Political Ideology and International Capital Allocation
Elisabeth Kempf, Mancy Luo, Larissa Schäfer, Margarita Tsoutsoura
Journal of Financial Economics,
Does investors’ political ideology shape international capital allocation? We provide evidence from two settings—syndicated corporate loans and equity mutual funds—to show ideological alignment with foreign governments affects the cross-border capital allocation by U.S. institutional investors. Ideological alignment on both economic and social issues plays a role. Our empirical strategy ensures direct economic effects of foreign elections or government ties between countries are not driving the result. Ideological distance between countries also explains variation in bilateral investment. Combined, our findings imply ideological alignment is an important, omitted factor in models of international capital allocation.
COVID-19 Pandemic and Global Corporate CDS Spreads
Iftekhar Hasan, Miriam Marra, Thomas Y. To, Eliza Wu, Gaiyan Zhang
Journal of Banking and Finance,
We examine the impact of the COVID-19 pandemic on the credit risk of companies around the world. We find that increased infection rates affect firms more adversely as reflected by the wider increase in their credit default swap (CDS) spreads if they are larger, more leveraged, closer to default, have worse governance and more limited stakeholder engagement, and operate in more highly exposed industries. We observe that country-level determinants such as GDP, political stability, foreign direct investment, and commitment to crisis management (income support, health and lockdown policies) also affect the sensitivity of CDS spreads to COVID-19 infection rates. A negative amplification effect exists for firms with high default probability in countries with fiscal constraints. A direct comparison between global CDS and stock markets reveals that the CDS market prices in a distinct set of corporate traits and government policies in pandemic times.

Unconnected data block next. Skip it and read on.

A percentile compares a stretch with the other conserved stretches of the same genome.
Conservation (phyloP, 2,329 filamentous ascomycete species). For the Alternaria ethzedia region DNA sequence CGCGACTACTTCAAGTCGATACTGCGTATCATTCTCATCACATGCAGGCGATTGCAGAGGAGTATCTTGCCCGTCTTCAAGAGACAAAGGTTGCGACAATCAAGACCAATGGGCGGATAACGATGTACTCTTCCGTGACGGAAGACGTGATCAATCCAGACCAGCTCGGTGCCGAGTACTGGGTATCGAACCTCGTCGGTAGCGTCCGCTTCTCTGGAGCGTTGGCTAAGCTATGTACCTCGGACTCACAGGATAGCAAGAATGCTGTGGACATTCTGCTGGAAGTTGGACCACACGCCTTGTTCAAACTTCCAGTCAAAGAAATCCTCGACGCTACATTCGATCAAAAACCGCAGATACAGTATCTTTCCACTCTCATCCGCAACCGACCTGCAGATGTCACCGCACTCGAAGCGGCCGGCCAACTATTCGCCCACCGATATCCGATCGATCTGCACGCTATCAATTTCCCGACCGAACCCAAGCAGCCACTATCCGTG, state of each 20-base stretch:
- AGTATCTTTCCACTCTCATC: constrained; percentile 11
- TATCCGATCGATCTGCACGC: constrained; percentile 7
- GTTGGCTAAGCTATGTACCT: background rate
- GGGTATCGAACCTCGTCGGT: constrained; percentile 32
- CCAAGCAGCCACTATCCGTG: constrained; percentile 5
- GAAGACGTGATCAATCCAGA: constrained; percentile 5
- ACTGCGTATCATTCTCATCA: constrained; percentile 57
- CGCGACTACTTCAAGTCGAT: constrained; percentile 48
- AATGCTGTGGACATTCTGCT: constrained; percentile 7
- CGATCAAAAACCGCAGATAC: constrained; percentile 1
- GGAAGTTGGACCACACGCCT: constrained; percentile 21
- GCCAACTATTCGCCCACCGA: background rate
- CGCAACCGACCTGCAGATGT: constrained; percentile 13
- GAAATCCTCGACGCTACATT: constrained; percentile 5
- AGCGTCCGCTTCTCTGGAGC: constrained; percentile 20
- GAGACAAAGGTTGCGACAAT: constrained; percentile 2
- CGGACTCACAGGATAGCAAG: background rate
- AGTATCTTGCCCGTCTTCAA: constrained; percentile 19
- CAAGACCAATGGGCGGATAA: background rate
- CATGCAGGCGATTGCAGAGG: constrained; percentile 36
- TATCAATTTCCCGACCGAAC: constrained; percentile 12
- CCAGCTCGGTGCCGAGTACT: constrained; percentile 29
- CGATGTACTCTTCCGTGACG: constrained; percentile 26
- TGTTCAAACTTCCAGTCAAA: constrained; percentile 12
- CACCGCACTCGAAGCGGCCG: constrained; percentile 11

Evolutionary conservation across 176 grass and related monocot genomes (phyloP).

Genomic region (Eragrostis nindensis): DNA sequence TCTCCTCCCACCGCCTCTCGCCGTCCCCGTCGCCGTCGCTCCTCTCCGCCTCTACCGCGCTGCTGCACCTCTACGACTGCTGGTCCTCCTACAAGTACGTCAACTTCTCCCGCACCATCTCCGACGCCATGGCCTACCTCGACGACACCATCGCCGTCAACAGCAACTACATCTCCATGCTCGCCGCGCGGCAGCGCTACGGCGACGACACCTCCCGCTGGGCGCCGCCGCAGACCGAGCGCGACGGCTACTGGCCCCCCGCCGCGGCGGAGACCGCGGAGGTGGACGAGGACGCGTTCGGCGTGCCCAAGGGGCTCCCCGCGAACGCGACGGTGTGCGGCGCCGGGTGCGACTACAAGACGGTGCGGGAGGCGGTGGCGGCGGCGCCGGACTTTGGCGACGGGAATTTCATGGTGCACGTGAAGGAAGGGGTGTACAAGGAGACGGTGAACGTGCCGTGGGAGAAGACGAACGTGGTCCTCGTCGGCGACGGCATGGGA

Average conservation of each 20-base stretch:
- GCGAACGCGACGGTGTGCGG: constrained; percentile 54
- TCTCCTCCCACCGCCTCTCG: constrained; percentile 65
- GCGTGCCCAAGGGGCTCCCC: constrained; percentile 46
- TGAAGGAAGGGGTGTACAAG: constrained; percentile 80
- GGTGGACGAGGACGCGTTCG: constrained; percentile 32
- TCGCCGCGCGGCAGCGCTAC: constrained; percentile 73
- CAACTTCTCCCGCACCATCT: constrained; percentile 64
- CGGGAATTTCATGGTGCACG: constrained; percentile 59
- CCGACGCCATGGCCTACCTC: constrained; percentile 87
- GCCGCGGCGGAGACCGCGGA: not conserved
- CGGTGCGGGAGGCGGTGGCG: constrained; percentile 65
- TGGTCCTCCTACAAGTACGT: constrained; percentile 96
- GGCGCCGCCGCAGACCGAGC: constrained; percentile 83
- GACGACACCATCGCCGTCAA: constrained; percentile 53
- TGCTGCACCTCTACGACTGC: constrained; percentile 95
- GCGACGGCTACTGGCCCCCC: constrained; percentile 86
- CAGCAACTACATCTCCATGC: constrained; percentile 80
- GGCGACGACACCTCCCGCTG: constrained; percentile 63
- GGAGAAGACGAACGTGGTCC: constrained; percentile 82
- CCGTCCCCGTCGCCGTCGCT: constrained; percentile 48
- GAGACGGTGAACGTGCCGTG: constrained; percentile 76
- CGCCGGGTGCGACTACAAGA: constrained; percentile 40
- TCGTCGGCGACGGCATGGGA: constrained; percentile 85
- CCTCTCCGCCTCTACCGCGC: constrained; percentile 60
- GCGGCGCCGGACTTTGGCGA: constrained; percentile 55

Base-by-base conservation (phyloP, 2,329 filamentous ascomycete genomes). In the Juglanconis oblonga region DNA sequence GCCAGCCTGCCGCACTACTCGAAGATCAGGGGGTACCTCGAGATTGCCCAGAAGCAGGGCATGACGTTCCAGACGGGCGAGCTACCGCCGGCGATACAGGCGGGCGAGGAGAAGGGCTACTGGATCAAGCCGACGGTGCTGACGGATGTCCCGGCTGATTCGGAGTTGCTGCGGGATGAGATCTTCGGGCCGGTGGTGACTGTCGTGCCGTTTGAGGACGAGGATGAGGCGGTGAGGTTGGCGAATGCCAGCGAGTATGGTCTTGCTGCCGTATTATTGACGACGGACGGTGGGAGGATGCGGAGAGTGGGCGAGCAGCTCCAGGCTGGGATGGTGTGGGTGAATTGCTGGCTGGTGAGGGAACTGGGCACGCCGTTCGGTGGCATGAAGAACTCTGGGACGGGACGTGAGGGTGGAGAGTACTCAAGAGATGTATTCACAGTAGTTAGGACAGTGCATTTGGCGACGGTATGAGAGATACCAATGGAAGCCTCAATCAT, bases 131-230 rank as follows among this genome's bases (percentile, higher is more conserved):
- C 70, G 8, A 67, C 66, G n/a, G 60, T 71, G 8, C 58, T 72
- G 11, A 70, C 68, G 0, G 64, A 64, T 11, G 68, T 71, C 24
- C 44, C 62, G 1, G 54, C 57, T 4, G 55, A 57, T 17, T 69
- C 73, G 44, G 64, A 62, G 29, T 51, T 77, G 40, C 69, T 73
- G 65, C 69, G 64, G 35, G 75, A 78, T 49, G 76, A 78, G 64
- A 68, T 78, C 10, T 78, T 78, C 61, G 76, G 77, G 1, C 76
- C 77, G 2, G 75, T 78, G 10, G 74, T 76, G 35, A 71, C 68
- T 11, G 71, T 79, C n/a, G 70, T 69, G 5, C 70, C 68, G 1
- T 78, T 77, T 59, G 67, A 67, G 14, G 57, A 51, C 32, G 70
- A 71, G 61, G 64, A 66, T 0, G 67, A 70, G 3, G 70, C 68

Capital Markets Union: Database of Directives and Regulations
Moritz Emlein, Eleonora Sfrappini, Lena Tonzer, Cristina Zgherea
IWH Technical Reports,
In 2015, the European Commission adopted the Capital Markets Union (CMU) action plan. The plan aims to deepen financial integration and harmonize international standards for investments within the European Union (EU) and it outlines several actions to be implemented in order to address twelve key priority areas. We assemble a database of the legislative acts that implement the CMU. The dataset includes a list of directives and regulations at the EU level with information on publication, entry into force, and transposition dates as well as brief descriptions. This information might be useful in empirical analyses assessing the effectiveness of components of the CMU.
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Firm-specific Forecast Errors and Asymmetric Investment Propensity
Manuel Buchholz, Lena Tonzer, Julian Berner
This paper analyzes how firm-specific forecast errors derived from survey data of German manufacturing firms over 2007–2011 relate to firms' investment propensity. Our findings reveal that asymmetries arise depending on the size and direction of the forecast error. The investment propensity declines if the realized situation is worse than expected. However, firms do not adjust investment if the realized situation is better than expected suggesting that the uncertainty component of the forecast error counteracts good surprises of unexpectedly favorable business conditions. This asymmetric mechanism can be one explanation behind slow recovery following crises.
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